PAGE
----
And I have had similar experiences in many different arenas where I think “this is clearly the [insert adjective]” only to discover my taste/viewpoint is quite “eccentric” compared to the general populace. Which can be a problem for a creative person if one is not independently wealthy…!

    • Donia ~ I considered adding that info to the post, but figured those interested would ask – so thanks for asking. The winning design was the one on the left: “Man Walking in Woods.” It exudes a mysterious, creepy & slightly ominous vibe that intrigued people.

      My design is in the middle. Since I know that a few deaths take place in the story (my voters didn’t), I represented death on the cover. Turns out it was too literal, and people don’t want to “see” death on the cover – even if occurs in the story.

      Glad to hear you’ve had similar experiences. I still believe creative eccentricity is a good thing, but often the sweet spot lies between what you want and what “they” want.

      • Thanks for sharing. Very interesting. My favorite was the winning design, and least favorite (sorry) was yours. I guess that’s just more confirmation all types will pick up your book! 😉

        Another reason I was curious is because two of the title fonts used are strikingly similar and I was curious if you “riffed” on one you liked, so to speak, or if the designers came upon the independently… which apparently they did. Fascinating. Thanks again for sharing!

        • Haha, that’s okay ~ it’s actually good news! Yet another vote for the winning design, which reaffirms my choice 🙂

          Yes, all the designers (myself included) apparently felt that a grunge font was that proper choice for this project. One quick tidbit: I prefer the font used in design #3, so I purchased both files from the designers and changed the #1 grunge font to the #3 grunge font. Feels a little cleaner, and more legible. Anyway, thanks for playing!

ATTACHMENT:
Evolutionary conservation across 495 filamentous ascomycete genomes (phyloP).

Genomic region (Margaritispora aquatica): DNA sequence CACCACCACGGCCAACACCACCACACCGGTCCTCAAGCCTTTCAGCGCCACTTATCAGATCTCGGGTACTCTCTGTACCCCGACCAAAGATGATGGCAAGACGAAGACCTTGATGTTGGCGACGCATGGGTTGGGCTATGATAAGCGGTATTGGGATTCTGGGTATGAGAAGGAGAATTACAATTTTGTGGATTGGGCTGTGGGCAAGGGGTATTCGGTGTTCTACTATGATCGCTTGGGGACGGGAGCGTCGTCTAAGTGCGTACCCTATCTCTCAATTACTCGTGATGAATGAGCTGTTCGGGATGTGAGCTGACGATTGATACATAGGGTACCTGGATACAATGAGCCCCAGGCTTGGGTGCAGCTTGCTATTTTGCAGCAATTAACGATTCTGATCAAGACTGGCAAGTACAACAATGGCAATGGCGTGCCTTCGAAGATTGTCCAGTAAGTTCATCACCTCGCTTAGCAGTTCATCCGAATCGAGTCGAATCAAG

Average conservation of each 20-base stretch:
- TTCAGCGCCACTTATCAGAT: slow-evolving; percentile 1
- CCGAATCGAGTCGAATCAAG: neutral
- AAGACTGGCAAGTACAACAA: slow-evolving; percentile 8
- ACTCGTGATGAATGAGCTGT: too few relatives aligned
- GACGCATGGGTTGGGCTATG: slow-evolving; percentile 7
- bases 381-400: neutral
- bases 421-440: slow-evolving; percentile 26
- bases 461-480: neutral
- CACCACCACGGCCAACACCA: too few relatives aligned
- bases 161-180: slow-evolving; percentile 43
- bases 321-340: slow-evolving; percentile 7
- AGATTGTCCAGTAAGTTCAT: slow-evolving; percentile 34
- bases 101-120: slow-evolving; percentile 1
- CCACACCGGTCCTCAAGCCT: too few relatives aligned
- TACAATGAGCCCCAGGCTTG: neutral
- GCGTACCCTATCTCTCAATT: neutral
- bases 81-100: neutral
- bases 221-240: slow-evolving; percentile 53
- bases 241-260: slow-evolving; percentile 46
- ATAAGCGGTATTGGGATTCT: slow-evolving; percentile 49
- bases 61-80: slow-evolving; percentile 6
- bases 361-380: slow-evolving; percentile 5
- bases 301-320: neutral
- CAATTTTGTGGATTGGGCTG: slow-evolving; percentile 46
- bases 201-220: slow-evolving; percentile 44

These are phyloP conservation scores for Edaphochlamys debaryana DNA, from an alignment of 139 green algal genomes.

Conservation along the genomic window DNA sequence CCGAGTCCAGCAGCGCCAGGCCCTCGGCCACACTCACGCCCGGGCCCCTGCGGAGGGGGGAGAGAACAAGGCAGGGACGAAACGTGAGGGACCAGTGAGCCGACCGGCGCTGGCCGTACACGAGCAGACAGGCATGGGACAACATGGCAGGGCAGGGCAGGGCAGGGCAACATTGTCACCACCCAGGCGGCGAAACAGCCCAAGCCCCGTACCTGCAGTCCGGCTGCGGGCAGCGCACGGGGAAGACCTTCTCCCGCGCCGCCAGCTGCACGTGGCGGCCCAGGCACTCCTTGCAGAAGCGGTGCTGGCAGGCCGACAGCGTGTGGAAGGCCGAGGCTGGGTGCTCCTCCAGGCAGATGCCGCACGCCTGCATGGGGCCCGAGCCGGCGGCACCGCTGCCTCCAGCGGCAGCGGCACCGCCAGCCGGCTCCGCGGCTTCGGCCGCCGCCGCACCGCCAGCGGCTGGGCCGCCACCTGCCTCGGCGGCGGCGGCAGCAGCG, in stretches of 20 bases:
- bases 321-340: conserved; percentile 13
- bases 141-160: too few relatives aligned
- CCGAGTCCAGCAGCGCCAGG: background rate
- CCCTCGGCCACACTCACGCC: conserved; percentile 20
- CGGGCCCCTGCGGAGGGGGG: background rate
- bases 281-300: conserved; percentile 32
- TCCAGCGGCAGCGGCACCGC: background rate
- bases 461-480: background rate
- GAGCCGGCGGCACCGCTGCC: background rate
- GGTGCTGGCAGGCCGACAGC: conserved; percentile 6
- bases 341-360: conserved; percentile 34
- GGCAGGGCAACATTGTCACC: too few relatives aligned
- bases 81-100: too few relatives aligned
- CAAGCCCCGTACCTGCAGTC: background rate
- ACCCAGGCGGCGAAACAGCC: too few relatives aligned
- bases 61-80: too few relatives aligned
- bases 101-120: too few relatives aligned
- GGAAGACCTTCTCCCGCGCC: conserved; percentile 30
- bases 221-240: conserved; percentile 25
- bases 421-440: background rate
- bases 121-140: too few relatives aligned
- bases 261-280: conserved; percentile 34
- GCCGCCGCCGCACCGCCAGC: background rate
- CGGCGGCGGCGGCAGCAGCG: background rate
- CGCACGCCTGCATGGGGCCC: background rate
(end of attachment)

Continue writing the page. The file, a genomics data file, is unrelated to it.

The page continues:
To your success, Nikolas

  2. How funny that I should find this now. A few weeks ago I had my first solo art exhibition. I’ve curated and participated in many group shows. I was WAY overdue for a solo show. It was a great show with many visitors. I did something different, I had people vote for their favorite painting. Much to my surprise the winner (s) were not what I expected. The event did other things for me as well. It gave me a rough estimate on how many people came to the show. It engaged people! My brilliant sister in law also steered people to sign up to receive the news on who the winner was. Most often people may visit but will not give out their addresses. This gave me a mailing list!! Brilliant just BRILLIANT! Crowd sourcing in a different way. Thanks for your article, which I found on Twitter btw.

    • Elizabeth, congratulations on your first solo exhibition! Sounds like you employed several great strategies for creating buzz, tracking visits AND building your list. In that regard alone, I’d say your show was a success. Well done! Glad you found this article and that it resonated with your own experience. Keep up the great work, and thanks for your comment!

  3. Nice work Nik! I agree 100% on the version that was deemed the winner. Glad to hear that you were able to overcome the desire to disregard a clear signal – looking forward to the book!

    • Chris, fancy meeting you here! Glad to hear you’re also in the preponderance of people who preferred the winning design. Yes, I’ve pursued my own vision many times throughout my career, to varying degrees of success. But I’ve also learned the value of listening to outside opinions. Especially when it’s a clear majority. Thanks for chiming in!

  4. Really helpful for me and insightful, I will be using these tips in business. thank you!

  5. Spooky stuff. Before I read your piece, I also chose the winning design as my favorite and put the middle cover in my mental wastebasket (It was too cluttered).

    Congrats on your newest endeavor! You are a bright light.